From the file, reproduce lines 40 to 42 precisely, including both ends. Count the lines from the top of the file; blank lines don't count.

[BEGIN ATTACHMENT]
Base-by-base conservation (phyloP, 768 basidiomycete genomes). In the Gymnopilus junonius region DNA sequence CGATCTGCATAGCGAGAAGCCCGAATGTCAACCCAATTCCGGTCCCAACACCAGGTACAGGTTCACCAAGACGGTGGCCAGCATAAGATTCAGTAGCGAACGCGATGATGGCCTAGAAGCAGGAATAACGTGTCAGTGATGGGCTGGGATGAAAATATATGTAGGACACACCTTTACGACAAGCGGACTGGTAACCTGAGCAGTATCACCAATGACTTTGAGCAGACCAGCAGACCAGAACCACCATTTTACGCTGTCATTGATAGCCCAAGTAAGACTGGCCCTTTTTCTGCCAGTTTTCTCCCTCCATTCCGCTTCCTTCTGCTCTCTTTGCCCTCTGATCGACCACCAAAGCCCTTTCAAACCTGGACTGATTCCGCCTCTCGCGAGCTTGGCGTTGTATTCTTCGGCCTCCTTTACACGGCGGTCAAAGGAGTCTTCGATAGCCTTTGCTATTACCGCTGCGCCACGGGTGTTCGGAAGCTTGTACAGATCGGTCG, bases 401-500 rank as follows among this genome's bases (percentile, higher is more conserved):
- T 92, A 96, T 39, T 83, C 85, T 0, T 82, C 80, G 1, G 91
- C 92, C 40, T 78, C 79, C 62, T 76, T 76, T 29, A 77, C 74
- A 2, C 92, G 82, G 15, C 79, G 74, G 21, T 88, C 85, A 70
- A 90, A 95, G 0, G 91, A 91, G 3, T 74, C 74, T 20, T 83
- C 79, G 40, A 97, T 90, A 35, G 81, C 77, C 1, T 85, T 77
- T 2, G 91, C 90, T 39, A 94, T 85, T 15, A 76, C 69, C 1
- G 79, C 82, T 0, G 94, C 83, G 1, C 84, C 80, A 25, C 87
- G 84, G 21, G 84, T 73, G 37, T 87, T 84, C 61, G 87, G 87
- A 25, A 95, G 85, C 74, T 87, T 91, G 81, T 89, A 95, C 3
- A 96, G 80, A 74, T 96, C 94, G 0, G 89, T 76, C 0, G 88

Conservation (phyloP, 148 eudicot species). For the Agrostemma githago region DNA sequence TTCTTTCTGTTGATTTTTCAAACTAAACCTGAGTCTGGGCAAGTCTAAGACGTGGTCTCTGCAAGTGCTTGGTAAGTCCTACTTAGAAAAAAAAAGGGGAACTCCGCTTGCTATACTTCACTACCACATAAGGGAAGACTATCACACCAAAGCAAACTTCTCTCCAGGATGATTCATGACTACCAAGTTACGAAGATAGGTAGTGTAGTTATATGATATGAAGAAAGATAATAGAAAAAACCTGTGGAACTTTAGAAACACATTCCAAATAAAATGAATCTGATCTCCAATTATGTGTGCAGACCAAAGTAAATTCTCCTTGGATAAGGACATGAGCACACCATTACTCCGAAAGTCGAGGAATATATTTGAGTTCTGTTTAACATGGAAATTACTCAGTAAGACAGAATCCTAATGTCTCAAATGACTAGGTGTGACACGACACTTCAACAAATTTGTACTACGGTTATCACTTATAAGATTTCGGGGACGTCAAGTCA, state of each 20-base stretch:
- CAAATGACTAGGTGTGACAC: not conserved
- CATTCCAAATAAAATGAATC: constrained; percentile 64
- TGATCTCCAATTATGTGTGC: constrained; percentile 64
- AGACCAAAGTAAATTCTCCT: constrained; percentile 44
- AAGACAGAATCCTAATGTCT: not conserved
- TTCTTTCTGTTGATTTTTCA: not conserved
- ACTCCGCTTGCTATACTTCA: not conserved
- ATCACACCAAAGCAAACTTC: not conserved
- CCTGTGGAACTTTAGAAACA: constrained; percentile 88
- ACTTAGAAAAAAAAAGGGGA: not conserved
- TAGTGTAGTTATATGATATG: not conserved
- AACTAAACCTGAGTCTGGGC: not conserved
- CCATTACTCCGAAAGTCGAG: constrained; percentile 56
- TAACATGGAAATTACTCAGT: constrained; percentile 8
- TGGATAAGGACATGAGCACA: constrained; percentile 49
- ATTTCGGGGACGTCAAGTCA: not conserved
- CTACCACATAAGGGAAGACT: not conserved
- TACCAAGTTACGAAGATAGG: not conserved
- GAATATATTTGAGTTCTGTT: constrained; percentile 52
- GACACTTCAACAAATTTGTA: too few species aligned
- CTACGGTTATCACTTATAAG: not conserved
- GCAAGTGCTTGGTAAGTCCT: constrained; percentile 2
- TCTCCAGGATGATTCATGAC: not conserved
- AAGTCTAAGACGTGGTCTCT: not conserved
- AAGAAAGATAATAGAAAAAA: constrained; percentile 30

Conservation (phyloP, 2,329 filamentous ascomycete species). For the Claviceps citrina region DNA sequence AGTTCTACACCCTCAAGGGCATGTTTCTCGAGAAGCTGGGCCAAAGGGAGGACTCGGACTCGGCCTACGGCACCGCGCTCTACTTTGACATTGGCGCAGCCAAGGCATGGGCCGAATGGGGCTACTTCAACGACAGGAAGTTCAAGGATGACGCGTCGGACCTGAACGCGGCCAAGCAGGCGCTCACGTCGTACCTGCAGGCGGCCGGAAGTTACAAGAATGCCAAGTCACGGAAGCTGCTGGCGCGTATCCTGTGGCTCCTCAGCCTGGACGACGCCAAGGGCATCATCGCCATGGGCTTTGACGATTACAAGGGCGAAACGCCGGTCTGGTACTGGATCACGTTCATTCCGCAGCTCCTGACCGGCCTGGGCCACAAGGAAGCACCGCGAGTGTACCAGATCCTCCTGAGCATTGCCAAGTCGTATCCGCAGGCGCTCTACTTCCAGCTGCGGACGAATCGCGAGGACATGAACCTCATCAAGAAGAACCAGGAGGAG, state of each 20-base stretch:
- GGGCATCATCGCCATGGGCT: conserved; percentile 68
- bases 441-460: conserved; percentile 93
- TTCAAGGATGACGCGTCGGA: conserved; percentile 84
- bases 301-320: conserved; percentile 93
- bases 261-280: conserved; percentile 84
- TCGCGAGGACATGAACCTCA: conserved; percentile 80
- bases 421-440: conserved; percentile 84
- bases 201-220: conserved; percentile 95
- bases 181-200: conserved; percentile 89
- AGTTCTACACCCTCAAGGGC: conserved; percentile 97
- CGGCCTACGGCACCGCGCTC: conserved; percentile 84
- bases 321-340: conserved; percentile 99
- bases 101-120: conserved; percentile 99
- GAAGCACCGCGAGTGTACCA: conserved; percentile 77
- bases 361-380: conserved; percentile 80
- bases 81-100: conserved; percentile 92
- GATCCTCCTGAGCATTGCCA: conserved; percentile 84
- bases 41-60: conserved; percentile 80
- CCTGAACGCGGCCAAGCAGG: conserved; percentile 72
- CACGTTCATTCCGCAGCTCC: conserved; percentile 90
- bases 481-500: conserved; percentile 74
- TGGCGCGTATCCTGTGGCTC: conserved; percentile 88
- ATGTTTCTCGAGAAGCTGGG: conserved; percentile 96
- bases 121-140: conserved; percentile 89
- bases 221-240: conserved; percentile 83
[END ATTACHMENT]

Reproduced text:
- bases 441-460: conserved; percentile 93
- TTCAAGGATGACGCGTCGGA: conserved; percentile 84
- bases 301-320: conserved; percentile 93